The Salon Los Angeles had been crowded every weekend since 1937 with couples twirling to mambo, cha-cha-cha, salsa and danzon. Everyone from slum-dwellers to movie stars and millionaires have danced at the fabled hall that boasts, “Anybody who hasn’t been to the Salon Los Angeles doesn’t know Mexico.”
But the Mexico City dance hall, like other bars and nightclubs, has been fully or partially shuttered for more than five months due to the coronavirus pandemic and its owners say they are in debt and may have to close and demolish it.
Patrons, some of whom show up in the zoot suits of the 1940s, say the loss to the city’s social and cultural life would be irreparable. This past weekend, the dance hall was reduced to holding bake sales and a craft fair and asking for sponsors to save the venue where Cuban musicians like Pérez Prado and Beny Moré helped popularize mambo. Its owners say they understand the need for social distancing but feel they have received scant help from officials.
“We are last in line in priority, in terms of strategic businesses” the government helps, said Miguel Nieto, the third generation of his family to run the business started by his grandfather. “But I have to call attention to the fact that we are a priority in terms of mental health.” The dance hall is a way, he says, to reduce the stress, isolation and domestic violence the lockdown has engendered.
Mexico City’s other dance halls face similar dire circumstances amid a pandemic that has hit Mexico particularly hard, with the world’s fourth highest total confirmed COVID-19 death toll. The storied California Dancing Club — where taxi dancers still plied their trade up until the March shutdown — pledges wistfully to return. The owner of another dance hall, the Salon La Altena, died during the pandemic.
Nieto says it would be a double tragedy if the Salon Los Angeles succumbs to this most antisocial of pandemics, which has brought night life in Mexico’s capital largely to a halt.
“This kind of activity, dancing, is important, and it is important to change this trend toward isolation and not communicating with other people. We have to stop social isolation,” said Nieto.
Accountant Ricardo Zamorano, 58, would agree. He showed up over the weekend dressed in the kind of attire he has worn to the Salon Los Angeles for the last 20 years: a red, baggy Pachuco suit and a matching broad-rimmed hat. His date, Paola Tiburcio, dressed as a 1940s “rumbera” dancer.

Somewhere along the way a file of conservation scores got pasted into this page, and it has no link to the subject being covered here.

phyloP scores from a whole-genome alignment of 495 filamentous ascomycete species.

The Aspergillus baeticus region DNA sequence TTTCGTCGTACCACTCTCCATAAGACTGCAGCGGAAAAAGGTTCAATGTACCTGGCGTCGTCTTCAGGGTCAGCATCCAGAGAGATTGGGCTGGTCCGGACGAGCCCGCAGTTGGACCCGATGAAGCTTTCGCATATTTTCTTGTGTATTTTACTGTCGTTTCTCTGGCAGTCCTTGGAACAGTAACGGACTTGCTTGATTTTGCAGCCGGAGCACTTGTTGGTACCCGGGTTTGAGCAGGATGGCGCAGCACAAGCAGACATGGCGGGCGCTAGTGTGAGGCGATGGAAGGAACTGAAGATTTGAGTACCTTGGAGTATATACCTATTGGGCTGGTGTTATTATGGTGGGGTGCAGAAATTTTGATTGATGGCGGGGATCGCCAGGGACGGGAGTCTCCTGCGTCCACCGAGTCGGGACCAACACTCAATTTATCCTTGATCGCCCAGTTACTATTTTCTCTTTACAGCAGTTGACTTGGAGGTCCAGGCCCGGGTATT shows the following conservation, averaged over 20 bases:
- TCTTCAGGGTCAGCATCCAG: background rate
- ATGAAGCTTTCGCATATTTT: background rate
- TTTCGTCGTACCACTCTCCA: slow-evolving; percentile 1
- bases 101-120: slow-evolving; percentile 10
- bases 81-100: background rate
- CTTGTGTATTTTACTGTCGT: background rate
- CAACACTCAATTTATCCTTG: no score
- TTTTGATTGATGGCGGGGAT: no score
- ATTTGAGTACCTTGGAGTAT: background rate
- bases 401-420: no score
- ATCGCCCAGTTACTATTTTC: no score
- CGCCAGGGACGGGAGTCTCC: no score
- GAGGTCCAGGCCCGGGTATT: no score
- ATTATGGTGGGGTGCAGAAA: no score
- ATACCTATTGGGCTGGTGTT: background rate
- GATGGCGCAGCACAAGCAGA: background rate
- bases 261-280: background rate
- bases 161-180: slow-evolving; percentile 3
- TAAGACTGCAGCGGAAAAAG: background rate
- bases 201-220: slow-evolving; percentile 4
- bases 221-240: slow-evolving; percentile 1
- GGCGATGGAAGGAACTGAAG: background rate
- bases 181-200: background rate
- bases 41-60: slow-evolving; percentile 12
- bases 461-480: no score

Zamorano called the salon “an icon, something very important, a tradition,” saying it transforms their everyday lives.
“From the moment you walk in, no, what’s more, from the moment you leave your house to come here, you are someone else,” said Zamorano. “When that is gone, you feel as if something is lacking, something is ending. We are very worried that they’re talking about closing the dance hall.”
There are a few rules at the dance hall: no drugs, no fighting, no harassing women to dance and when the orchestra plays a mambo, everybody has to get up to dance. But with 25 employees to pay — apart from the countless musicians who have been thrown out of work — Nieto says he can only make it a few months more.
“Every month it is harder to make the (debt) payments,” he said.
Its broad wooden dance floor is surrounded by mirrors and neon signs installed in the 1940s. Located in one of Mexico City’s rougher neighborhoods, the colonia Guerrero, the Salon Los Angeles projects the kind of image of danger, excitement and faded glamour that pervaded dance halls in movies of the 1940s and 50s, the “golden age” of Mexican cinema, when gangsters or boxers would fall in love with a dancer.
But the hall has also changed with the times: Nieto is promoting a young band that combines the tropical instrument known as the marimba with electric guitars and drums. He doesn’t want the hall to become frozen in time.
“We don’t need to be declared a ‘cultural legacy monument’ because we already are one,” said Nieto. “It’s impossible to copy the Salon Los Angeles because it’s impossible to revive all the people who have come through here.”
David Romero, 71, for example, exits his mundane world as a bus dispatcher and transforms himself with a zoot suit, chains, rings and broad-brimmed hats — he has a collection of a dozen — when he leaves his humble apartment to go to the Salon Los Angeles. He sometimes brings two suits in case someone else shows up wearing the same color, so he can change to be different.
“I’ve always liked to stand out from the rest,” said Romero. “If this tradition of the Salon Los Angeles were to be lost, it would be very serious, right? It would be something very sad for me.”
Romero has been to other dance halls, but says he doesn’t like any but the Los Angeles: “This has been like a second home for me. The people who come here to dance, we are like a family.”
Mario Morales turned up dressed in his finest — a broad white hat with a white shirt and black jacket — to soak up the atmosphere, even though there was no music. He misses the place he has been going to for years.
“This is unique; there aren’t two places in the world like this, it has so much magic, so much charisma, it has what we dancers need to make us dance,” he said
“You feel nostalgic, when you look around and there is no life,” Morales said, surveying the dance floor as if seeing the ghosts of those who danced here for 83 years.
Source: Associated Press – MARK STEVENSON